Thursday, December 09, 2021

To further study or not to further study

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Twenty Something

WHILE others couldn't wait to graduate and move on with their career lives or get married, there are those who are different kinds of brave. These people, though had been through the misery of undergraduate study requirements, decided to pursue further study. Whether it be to study law, medicine, or master's study of a particular field, the goal really is to broaden their horizon and become experts in the field they chose.

There are those in their 20s who decided to pursue further study for various reasons. Are you having difficulty deciding whether or not you should pursue further study? Read on and hopefully the insights of those who have finished and are continually pursuing will be helpful to you:

Winston Ajero is a Communication Arts graduate and had been eyeing to be a lawyer since college graduation. His family had also been encouraging him to pursue it. One of the reasons he wanted to be a lawyer is to help pave the way for positive changes in the workplace and in the community. In his early 20s, he already decided to be a law student in line with his dream of becoming a full-fledged practicing lawyer by the time he is 30. He specifically wanted to work for the Public Attorney's Office (PA) one day.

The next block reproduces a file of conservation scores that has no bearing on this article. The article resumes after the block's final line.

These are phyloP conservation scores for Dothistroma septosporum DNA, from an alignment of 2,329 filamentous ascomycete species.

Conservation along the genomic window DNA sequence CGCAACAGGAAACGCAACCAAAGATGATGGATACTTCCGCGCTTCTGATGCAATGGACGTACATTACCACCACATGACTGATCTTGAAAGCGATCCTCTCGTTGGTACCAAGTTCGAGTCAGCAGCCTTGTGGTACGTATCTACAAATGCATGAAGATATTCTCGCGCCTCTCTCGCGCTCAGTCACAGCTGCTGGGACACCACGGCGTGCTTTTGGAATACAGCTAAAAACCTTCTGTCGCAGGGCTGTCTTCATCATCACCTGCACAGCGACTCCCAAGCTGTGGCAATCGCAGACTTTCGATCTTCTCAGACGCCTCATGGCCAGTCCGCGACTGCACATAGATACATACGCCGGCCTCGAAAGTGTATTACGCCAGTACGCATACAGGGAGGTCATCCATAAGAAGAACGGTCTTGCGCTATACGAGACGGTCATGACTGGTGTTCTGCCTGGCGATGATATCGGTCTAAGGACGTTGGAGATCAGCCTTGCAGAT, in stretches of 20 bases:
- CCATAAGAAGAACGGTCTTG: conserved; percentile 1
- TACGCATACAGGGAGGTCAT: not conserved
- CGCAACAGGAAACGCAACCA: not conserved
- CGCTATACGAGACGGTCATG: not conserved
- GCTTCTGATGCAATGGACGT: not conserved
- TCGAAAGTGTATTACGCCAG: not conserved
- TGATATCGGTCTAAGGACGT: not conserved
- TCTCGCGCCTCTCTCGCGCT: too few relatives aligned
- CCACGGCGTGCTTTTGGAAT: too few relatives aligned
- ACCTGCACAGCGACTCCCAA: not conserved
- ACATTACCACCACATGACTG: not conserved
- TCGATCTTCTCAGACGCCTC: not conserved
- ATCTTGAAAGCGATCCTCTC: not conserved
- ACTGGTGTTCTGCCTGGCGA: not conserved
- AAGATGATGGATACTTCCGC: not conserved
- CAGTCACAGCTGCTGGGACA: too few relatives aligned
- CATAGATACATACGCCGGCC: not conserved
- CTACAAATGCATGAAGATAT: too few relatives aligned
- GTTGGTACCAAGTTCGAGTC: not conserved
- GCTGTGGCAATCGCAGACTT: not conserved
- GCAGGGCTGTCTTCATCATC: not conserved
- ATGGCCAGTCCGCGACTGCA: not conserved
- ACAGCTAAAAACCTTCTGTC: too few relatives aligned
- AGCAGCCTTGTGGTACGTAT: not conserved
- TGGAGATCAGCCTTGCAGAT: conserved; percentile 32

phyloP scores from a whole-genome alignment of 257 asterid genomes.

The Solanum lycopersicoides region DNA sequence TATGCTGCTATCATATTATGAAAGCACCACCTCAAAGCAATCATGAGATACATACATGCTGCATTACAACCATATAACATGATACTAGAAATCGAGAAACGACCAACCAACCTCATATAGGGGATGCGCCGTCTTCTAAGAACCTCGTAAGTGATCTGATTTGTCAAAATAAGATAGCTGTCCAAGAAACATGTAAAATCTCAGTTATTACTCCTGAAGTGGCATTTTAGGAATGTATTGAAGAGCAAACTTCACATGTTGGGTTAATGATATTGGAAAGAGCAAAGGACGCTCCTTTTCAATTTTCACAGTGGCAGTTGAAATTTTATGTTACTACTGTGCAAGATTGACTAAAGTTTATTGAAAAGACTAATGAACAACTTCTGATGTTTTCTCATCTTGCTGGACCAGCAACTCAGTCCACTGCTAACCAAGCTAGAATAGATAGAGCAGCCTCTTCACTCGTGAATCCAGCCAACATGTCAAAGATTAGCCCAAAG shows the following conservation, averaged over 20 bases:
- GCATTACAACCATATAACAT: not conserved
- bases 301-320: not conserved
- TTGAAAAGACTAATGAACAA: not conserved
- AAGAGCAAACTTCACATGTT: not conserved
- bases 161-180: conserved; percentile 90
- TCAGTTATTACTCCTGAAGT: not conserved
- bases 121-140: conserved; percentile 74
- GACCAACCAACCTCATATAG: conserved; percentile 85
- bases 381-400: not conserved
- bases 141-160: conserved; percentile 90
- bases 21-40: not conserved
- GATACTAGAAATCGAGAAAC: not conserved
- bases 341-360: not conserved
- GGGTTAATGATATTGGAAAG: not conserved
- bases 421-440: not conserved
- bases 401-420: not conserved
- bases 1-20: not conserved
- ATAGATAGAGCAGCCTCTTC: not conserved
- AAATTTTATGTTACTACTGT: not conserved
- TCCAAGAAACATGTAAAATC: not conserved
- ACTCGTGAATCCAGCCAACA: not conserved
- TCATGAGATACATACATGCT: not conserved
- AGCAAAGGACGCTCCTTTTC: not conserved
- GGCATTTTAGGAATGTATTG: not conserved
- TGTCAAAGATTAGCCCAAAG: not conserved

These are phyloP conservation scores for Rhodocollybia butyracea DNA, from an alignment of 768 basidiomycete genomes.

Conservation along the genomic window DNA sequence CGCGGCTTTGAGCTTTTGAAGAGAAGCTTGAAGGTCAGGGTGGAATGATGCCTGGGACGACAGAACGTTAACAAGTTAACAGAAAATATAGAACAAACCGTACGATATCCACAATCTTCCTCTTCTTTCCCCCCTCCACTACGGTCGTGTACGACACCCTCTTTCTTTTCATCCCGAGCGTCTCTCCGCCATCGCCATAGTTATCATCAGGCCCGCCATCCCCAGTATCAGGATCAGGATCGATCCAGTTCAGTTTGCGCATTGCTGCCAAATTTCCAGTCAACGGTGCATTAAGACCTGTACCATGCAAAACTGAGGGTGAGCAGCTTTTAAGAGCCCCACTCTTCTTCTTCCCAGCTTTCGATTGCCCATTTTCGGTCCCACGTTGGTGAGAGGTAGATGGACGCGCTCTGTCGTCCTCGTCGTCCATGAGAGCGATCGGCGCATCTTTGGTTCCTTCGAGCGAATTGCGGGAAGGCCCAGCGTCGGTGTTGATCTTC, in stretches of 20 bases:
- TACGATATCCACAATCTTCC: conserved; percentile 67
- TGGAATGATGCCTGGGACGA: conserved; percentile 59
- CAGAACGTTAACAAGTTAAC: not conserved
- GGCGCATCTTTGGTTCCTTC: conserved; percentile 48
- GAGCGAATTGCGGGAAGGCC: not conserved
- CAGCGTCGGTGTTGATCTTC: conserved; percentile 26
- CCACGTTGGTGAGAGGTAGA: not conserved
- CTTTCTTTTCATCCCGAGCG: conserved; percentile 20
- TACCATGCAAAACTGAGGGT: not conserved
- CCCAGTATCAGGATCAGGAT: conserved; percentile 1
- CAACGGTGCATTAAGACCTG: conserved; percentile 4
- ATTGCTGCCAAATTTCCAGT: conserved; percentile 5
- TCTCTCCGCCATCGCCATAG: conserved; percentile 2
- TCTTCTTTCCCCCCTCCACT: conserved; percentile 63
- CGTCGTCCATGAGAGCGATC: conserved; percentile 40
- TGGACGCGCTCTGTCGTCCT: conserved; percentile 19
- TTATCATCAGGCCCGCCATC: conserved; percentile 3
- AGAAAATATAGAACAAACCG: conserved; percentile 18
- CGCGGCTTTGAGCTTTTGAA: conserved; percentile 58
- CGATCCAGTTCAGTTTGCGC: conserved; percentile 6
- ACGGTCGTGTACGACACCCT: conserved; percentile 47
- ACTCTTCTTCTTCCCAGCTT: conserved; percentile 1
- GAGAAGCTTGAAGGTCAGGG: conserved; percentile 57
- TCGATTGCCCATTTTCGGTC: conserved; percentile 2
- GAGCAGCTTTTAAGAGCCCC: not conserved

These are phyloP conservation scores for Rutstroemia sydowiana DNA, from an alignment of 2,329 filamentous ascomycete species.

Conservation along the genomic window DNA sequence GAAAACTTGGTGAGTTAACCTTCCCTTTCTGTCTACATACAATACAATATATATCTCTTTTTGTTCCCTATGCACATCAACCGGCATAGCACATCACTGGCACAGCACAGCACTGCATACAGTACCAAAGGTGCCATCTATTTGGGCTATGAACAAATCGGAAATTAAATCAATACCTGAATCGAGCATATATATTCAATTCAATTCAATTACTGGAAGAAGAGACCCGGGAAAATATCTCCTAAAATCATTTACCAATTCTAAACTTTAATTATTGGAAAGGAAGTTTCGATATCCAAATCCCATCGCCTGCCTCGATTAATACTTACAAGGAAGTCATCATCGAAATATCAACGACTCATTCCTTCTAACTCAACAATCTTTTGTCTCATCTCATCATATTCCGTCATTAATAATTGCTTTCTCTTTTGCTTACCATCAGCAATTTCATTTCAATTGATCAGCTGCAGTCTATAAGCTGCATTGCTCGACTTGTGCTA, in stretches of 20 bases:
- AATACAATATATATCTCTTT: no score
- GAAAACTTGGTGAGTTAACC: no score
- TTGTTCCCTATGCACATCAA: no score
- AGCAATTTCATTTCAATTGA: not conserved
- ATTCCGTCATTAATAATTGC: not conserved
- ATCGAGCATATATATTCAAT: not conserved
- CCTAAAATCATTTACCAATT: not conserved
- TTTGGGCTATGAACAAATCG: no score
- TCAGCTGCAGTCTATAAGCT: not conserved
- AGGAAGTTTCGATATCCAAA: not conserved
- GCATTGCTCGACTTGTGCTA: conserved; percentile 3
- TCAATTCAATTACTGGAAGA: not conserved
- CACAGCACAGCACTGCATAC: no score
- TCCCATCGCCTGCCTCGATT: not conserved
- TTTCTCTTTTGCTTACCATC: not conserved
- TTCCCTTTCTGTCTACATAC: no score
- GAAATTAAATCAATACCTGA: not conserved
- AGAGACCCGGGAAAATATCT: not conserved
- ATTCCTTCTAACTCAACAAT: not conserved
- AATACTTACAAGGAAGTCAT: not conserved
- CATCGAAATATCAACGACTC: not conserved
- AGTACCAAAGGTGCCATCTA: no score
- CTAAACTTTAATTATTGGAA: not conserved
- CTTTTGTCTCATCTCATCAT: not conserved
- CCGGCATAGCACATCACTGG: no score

"One of the major challenges I face as a law student is having to juggle my full-time job and my legal education...But law school will help you develop a sense of responsibility. It will demand from you so much of your time, effort, and energy which in turn will teach you to identify your priorities and manage your time well. This I find very helpful. I think it helped me mature especially in terms of staying true to my commitments."

Winston Ajero

Juris Doctor student

University of Southeastern Philippines

Anthropology is not exactly a very common pre-medical course. However, for Chiara Respecia, her previous encounter with women in a

community through an organization's activity made her be more determined to pursue medicine. Many may argue that being a doctor is a very lucrative career and may be enough reason for someone to be motivated to pursue medicine. But the case is different for her. She said she would still put more importance in the good impact that she will contribute to society as a future doctor, just second to the money she will be getting. Despite her failures in school, years of trying, and financial and family relationship sacrifices, she remains true to her dream of being a doctor.